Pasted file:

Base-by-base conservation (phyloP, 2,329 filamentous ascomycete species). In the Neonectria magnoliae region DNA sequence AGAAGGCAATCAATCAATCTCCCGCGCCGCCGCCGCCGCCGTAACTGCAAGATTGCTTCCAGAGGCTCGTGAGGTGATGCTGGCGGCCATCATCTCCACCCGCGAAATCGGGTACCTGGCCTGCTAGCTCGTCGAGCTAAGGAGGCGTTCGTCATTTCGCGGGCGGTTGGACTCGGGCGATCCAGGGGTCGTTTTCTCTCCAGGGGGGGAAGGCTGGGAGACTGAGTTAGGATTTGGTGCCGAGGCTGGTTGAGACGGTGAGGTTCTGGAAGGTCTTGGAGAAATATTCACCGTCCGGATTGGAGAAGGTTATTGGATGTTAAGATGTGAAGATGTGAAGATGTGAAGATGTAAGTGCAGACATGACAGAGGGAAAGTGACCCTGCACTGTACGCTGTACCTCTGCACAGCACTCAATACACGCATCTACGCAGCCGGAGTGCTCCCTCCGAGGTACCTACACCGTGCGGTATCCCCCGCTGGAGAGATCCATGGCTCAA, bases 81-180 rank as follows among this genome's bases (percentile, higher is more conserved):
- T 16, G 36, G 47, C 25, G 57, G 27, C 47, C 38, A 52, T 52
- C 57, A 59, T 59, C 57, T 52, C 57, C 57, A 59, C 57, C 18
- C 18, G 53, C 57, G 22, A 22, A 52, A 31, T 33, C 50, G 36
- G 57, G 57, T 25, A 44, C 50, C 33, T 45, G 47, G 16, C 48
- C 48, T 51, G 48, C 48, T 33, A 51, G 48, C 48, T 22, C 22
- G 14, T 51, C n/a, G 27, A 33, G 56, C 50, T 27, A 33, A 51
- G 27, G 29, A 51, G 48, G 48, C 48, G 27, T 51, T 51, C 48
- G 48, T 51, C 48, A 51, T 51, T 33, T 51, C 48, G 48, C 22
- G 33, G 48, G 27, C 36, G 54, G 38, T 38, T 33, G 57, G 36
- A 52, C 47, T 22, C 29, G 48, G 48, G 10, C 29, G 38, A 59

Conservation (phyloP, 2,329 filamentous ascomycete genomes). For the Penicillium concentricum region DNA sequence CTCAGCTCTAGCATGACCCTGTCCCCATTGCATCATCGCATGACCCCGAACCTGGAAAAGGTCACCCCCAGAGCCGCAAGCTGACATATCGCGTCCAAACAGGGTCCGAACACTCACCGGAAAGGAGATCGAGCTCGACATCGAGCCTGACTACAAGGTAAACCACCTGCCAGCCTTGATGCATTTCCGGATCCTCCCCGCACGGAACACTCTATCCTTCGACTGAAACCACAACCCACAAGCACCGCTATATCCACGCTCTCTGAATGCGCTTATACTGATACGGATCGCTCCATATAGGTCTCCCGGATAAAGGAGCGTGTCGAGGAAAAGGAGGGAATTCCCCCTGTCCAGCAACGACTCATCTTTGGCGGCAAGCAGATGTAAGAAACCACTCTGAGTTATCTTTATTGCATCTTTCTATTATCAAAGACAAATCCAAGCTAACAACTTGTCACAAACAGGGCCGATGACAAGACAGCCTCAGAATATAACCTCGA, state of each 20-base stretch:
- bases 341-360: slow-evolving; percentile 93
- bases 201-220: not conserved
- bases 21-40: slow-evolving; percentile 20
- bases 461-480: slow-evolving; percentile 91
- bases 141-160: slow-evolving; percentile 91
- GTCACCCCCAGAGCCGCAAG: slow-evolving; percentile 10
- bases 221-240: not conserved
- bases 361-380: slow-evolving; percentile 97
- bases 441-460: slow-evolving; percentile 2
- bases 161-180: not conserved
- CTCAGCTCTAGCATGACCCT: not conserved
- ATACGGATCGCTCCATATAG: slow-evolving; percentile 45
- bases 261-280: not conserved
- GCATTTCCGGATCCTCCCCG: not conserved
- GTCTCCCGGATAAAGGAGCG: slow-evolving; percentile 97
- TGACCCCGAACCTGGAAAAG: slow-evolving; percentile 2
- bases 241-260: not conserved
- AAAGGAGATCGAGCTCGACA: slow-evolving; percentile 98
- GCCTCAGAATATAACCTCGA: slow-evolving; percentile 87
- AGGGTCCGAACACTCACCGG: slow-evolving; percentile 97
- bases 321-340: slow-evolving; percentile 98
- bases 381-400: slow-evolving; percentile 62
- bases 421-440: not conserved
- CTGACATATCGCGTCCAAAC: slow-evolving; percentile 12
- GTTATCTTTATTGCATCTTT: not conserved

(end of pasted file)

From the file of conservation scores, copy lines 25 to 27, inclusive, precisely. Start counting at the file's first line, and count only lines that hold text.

- bases 261-280: not conserved
- GCATTTCCGGATCCTCCCCG: not conserved
- GTCTCCCGGATAAAGGAGCG: slow-evolving; percentile 97